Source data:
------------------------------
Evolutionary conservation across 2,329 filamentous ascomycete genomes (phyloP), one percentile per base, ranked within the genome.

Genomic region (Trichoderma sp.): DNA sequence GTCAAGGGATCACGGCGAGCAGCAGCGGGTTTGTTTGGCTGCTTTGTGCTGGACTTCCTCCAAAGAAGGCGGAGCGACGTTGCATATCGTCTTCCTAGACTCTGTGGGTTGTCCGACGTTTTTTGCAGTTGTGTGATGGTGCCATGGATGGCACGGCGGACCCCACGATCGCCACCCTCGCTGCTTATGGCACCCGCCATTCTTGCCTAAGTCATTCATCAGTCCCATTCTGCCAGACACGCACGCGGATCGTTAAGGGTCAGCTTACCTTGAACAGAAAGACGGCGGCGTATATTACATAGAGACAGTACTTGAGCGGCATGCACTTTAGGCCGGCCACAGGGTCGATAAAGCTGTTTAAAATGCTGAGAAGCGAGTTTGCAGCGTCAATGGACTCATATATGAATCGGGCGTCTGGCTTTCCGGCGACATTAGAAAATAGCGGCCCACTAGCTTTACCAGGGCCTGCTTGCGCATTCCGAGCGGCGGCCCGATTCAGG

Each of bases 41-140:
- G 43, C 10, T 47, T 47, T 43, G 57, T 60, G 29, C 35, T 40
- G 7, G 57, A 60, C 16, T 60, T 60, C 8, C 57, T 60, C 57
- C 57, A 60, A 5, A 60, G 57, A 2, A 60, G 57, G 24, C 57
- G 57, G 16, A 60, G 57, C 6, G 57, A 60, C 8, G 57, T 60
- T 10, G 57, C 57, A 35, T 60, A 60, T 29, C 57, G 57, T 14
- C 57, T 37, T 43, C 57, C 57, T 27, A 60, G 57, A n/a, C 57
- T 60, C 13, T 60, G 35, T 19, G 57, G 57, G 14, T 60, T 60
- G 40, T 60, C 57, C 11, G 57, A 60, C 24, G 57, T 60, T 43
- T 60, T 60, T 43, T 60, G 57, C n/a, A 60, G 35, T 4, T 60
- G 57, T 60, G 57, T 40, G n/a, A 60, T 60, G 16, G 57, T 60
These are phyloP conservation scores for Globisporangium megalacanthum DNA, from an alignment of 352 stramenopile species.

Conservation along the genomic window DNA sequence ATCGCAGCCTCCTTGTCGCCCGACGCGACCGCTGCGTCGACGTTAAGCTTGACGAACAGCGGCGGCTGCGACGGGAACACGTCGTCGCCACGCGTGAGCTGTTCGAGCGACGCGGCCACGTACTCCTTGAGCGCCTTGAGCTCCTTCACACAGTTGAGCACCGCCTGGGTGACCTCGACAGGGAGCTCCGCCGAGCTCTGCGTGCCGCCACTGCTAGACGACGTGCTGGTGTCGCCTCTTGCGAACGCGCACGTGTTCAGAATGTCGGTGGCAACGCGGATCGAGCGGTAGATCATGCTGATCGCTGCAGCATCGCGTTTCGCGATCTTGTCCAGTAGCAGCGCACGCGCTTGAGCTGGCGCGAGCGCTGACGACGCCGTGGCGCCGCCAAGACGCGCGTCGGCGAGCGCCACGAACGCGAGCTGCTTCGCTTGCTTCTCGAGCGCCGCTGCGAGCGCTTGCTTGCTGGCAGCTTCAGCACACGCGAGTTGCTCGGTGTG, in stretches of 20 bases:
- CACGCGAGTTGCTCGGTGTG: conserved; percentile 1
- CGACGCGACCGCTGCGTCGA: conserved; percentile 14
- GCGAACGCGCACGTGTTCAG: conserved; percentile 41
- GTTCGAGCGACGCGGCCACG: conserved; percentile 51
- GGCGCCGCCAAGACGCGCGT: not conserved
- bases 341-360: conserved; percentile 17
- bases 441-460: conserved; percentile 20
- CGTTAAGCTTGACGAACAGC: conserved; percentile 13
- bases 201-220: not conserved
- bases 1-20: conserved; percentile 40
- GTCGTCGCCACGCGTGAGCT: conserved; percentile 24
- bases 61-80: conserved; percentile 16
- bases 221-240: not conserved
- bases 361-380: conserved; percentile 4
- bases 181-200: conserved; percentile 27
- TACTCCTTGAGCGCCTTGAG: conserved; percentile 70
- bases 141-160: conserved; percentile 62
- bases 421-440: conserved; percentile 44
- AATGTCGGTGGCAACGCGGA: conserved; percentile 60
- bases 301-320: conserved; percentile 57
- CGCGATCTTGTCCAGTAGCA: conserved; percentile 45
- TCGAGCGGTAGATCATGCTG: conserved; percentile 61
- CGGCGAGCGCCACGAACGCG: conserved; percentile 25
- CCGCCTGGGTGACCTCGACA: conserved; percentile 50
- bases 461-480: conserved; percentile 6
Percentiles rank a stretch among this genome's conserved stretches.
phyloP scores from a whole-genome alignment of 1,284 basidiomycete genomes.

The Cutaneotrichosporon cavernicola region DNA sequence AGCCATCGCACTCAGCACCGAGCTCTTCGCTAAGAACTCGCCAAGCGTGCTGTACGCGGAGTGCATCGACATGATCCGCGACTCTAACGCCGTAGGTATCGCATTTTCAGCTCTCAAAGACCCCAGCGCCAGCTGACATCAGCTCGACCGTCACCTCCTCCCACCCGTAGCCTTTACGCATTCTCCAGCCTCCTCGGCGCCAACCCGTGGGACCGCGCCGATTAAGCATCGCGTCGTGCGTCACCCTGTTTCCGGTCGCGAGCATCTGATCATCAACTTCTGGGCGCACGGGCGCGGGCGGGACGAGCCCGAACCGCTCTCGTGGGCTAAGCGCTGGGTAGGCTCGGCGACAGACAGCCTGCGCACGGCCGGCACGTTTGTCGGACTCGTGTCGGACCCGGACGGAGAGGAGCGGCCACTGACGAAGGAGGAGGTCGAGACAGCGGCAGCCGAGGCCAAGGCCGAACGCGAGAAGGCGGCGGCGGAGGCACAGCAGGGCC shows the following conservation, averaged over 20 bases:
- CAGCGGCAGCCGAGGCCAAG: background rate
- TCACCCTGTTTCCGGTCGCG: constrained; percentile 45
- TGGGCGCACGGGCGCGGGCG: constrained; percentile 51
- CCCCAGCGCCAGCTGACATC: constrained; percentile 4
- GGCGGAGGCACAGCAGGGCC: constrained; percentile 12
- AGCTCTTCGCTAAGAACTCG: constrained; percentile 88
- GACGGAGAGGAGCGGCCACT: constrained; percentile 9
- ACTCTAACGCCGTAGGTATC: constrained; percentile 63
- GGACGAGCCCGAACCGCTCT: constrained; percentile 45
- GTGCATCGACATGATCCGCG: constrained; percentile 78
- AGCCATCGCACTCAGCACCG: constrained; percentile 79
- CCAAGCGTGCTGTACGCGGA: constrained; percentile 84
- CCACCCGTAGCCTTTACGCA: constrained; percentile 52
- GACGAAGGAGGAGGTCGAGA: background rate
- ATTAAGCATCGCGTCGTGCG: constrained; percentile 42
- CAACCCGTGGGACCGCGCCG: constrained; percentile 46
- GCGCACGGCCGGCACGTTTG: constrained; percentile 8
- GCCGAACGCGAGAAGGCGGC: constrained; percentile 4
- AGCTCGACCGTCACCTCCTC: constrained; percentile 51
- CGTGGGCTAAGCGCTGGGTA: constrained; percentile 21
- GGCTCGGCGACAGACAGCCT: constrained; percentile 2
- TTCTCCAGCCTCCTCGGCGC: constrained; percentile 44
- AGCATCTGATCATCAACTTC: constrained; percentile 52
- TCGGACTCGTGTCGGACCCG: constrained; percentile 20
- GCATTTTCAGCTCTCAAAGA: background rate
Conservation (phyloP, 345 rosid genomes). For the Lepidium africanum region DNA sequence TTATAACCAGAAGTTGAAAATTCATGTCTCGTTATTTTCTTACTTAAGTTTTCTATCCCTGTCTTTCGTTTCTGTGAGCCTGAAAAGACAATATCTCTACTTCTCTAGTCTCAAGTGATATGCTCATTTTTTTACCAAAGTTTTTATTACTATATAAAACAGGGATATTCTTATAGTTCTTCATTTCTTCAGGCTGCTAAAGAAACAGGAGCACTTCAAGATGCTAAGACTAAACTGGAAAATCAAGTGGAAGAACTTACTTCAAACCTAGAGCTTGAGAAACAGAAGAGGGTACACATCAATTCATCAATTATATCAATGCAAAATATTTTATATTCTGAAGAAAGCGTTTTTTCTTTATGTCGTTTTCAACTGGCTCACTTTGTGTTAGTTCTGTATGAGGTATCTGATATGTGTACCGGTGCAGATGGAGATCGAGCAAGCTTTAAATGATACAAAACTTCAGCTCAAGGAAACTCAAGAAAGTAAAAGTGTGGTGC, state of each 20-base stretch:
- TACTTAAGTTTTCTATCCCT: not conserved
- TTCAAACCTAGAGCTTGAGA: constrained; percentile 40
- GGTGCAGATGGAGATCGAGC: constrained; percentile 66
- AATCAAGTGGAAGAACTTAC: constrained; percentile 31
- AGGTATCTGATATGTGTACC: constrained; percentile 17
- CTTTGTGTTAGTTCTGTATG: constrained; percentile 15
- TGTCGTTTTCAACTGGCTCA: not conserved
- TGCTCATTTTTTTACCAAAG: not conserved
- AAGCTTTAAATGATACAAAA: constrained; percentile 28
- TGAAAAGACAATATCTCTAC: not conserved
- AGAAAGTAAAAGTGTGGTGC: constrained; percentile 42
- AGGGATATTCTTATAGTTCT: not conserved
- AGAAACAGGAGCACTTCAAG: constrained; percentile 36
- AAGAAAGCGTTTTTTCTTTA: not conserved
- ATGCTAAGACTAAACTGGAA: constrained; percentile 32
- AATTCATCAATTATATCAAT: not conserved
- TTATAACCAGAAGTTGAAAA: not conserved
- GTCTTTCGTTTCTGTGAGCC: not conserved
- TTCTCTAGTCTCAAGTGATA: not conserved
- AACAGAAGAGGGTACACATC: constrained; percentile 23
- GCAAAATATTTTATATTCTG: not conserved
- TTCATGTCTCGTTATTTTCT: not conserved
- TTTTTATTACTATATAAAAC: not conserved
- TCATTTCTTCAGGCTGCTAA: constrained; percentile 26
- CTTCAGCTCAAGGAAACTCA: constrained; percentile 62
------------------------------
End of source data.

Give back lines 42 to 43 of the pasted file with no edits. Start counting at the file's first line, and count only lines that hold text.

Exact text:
phyloP scores from a whole-genome alignment of 1,284 basidiomycete genomes.

The Cutaneotrichosporon cavernicola region DNA sequence AGCCATCGCACTCAGCACCGAGCTCTTCGCTAAGAACTCGCCAAGCGTGCTGTACGCGGAGTGCATCGACATGATCCGCGACTCTAACGCCGTAGGTATCGCATTTTCAGCTCTCAAAGACCCCAGCGCCAGCTGACATCAGCTCGACCGTCACCTCCTCCCACCCGTAGCCTTTACGCATTCTCCAGCCTCCTCGGCGCCAACCCGTGGGACCGCGCCGATTAAGCATCGCGTCGTGCGTCACCCTGTTTCCGGTCGCGAGCATCTGATCATCAACTTCTGGGCGCACGGGCGCGGGCGGGACGAGCCCGAACCGCTCTCGTGGGCTAAGCGCTGGGTAGGCTCGGCGACAGACAGCCTGCGCACGGCCGGCACGTTTGTCGGACTCGTGTCGGACCCGGACGGAGAGGAGCGGCCACTGACGAAGGAGGAGGTCGAGACAGCGGCAGCCGAGGCCAAGGCCGAACGCGAGAAGGCGGCGGCGGAGGCACAGCAGGGCC shows the following conservation, averaged over 20 bases: